General Sikorski and the Polish government in exile 1939-43 : a study of Polish internal emigre politics in wartime.
The thesis, "General Sikorski and the Polish Government in Exile 1939-43: A
Study of Polish Internal Émigré Politics in Wartime", seeks to examine the impact of
Polish 'domestic' politics on wartime diplomacy in exile. Foreign policy naturally
dominated the exile agenda, but this thesis considers the extent to which internal politics
affected the Polish government's ability to pursue its wartime and post-war aims.
The thesis considers whether internal divisions in exile and in the Polish resistance
undermined national unity and diverted attention away from the war effort to the
anticipated power-struggle after liberation. It assesses the degree to which domestic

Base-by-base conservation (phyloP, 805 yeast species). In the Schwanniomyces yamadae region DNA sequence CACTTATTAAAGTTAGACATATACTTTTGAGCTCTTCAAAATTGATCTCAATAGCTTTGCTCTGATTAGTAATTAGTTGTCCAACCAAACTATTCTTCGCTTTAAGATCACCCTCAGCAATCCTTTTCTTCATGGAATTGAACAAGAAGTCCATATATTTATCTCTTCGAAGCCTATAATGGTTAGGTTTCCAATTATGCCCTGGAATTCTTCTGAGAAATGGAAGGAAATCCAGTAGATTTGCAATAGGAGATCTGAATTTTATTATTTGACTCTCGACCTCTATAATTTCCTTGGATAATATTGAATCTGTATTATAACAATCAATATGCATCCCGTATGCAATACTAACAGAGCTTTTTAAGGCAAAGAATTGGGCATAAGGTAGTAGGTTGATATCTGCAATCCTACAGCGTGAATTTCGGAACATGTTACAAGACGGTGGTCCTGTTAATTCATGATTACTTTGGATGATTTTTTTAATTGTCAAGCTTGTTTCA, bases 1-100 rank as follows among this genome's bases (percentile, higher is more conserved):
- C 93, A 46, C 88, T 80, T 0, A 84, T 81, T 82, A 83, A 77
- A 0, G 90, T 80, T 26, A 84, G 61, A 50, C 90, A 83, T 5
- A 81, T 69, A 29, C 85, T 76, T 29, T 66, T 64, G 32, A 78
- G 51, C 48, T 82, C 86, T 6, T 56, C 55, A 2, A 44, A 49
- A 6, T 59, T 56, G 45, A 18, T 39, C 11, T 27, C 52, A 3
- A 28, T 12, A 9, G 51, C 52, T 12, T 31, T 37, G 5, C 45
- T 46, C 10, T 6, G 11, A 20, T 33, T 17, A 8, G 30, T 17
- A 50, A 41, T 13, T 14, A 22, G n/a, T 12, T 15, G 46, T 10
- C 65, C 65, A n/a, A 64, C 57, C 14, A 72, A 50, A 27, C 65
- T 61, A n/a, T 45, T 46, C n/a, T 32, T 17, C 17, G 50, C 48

opposition hampered Sikorski's ability to achieve rapprochement with the USSR, the
contribution his critics in the Polish army and wartime administration made to the collapse
of his Soviet strategy and the extent to which Sikorski's policies failed because they
constituted too blatant a contradiction of what the majority of Poles perceived as national
traditions or national interests. It also considers whether his inability to impose his vision
of post-war Poland on his compatriots destroyed the prospects of a new era of Polish-
Soviet relations after liberation.
Within this context, the thesis argues the impact of national history and tradition on
exile foreign and 'domestic' policy. It assesses the consequences of key features of Polish
interwar politics and society on politics in exile. It also examines the general nature of
'politics in exile', the interplay of Polish exile 'domestic' and foreign policy, and the nature
and consequences of Sikorski's leadership.
Sikorski came to power with a unique opportunity to unite the Poles in the fight for
liberation. This thesis examines the impact on Polish history and the history of the Second
World War of his failure to achieve this aim.